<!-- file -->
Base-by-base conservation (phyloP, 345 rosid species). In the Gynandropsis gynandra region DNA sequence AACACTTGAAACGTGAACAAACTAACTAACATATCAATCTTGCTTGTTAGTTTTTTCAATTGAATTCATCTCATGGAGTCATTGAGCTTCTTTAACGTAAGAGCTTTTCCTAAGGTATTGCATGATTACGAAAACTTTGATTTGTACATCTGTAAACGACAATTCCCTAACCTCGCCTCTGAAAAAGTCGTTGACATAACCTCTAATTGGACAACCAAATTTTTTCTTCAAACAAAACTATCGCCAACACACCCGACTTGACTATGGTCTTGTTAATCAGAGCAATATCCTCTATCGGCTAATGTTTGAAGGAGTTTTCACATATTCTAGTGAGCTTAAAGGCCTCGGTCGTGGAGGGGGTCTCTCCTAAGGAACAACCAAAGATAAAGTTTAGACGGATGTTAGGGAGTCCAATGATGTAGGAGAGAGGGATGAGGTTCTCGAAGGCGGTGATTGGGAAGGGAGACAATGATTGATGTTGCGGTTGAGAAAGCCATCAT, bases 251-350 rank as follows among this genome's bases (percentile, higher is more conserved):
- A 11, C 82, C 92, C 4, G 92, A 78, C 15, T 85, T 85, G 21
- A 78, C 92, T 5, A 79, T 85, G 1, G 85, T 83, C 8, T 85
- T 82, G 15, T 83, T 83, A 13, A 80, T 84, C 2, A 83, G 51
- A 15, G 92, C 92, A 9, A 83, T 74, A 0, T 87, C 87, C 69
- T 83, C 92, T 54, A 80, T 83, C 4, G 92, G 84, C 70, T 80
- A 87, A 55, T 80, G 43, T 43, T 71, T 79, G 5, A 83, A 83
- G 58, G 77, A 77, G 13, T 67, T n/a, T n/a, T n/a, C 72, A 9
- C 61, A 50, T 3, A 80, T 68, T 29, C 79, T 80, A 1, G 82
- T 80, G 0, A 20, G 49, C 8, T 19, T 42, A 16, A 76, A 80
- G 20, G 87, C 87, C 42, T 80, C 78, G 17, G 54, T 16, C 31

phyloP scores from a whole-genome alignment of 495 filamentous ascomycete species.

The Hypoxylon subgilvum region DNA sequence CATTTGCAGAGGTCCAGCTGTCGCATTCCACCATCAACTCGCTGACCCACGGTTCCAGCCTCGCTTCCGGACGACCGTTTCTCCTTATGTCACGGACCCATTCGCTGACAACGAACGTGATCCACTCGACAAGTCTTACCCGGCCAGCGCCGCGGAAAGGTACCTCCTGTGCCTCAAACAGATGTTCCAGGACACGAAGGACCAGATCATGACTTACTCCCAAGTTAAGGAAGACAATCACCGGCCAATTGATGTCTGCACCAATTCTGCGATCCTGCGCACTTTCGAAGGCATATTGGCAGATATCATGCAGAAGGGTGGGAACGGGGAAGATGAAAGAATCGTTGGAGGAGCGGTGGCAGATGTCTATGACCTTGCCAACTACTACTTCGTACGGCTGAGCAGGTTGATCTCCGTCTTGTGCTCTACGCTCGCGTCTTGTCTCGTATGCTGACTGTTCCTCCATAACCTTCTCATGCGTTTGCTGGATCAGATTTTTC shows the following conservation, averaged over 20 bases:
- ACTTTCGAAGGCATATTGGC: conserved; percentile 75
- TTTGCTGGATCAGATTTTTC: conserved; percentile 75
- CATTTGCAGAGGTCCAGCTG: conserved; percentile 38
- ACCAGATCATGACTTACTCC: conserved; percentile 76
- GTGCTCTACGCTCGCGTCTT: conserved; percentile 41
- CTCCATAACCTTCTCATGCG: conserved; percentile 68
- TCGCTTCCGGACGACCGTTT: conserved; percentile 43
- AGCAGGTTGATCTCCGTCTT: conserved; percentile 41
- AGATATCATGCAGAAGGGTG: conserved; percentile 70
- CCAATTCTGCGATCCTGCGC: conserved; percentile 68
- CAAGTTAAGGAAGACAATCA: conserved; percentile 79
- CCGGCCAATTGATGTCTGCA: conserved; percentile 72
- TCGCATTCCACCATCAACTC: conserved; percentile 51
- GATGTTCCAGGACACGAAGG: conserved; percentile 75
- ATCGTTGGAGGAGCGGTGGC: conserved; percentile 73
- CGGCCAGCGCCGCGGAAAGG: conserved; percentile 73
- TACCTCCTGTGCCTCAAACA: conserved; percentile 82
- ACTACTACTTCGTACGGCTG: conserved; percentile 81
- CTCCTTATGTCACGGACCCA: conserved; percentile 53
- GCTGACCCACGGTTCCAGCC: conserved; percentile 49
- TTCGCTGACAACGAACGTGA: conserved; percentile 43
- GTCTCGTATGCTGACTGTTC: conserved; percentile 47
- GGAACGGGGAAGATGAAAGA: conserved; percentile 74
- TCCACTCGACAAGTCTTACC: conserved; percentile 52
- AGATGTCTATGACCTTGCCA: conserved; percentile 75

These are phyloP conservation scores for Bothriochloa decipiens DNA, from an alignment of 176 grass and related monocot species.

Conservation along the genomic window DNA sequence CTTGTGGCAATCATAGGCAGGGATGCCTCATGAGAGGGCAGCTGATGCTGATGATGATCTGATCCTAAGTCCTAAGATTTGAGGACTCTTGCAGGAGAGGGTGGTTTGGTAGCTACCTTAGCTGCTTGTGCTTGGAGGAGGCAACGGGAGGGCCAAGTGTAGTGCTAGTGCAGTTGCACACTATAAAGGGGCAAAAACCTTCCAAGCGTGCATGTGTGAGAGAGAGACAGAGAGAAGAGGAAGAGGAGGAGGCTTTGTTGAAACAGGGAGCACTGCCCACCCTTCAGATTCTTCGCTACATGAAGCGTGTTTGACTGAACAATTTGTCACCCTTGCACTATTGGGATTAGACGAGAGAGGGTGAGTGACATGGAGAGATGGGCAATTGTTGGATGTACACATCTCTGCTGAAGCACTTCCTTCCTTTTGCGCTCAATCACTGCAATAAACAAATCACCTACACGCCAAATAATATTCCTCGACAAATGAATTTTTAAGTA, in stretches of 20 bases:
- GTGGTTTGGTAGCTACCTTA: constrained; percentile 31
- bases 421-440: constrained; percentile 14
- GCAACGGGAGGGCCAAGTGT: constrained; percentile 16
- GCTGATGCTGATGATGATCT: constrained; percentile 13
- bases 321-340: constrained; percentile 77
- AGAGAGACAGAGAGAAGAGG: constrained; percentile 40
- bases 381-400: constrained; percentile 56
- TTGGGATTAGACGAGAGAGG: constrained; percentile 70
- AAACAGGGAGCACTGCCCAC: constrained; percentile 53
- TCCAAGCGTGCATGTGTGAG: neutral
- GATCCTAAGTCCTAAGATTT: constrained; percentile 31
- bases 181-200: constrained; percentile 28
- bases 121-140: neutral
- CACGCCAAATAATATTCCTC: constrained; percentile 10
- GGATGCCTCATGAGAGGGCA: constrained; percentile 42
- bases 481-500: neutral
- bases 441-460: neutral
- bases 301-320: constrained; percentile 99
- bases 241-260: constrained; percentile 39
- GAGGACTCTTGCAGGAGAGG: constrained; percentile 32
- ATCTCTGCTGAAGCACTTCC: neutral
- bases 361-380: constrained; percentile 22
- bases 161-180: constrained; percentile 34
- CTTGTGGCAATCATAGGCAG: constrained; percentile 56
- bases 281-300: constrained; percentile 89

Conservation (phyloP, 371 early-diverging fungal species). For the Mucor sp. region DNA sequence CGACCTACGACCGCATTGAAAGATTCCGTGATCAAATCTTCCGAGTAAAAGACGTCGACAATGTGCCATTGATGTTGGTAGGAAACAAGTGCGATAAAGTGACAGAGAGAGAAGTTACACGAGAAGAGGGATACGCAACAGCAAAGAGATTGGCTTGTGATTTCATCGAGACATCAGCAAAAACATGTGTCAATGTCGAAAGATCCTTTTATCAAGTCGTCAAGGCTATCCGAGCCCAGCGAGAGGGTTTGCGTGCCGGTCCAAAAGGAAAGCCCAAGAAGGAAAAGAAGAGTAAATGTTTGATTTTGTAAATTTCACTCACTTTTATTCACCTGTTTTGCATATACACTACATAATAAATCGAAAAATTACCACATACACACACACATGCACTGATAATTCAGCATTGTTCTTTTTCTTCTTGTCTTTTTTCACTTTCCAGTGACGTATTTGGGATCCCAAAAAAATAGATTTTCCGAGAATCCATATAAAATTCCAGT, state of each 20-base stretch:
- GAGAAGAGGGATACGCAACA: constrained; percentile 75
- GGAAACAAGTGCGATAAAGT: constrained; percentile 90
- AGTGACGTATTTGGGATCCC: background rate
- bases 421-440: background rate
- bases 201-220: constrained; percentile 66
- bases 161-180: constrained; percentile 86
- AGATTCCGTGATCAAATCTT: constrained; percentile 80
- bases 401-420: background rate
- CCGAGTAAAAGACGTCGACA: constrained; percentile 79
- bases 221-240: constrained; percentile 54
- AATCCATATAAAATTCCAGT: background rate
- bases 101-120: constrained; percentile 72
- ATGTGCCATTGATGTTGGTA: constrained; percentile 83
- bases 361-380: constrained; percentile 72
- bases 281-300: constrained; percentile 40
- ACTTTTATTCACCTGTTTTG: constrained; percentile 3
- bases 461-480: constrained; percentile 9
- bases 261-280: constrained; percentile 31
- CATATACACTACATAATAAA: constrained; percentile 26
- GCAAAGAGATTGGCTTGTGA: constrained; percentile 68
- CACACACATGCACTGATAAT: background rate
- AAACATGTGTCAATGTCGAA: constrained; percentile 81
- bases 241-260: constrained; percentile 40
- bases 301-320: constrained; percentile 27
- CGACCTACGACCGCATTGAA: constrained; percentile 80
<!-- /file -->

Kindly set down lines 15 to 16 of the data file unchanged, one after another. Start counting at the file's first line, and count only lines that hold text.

- TTTGCTGGATCAGATTTTTC: conserved; percentile 75
- CATTTGCAGAGGTCCAGCTG: conserved; percentile 38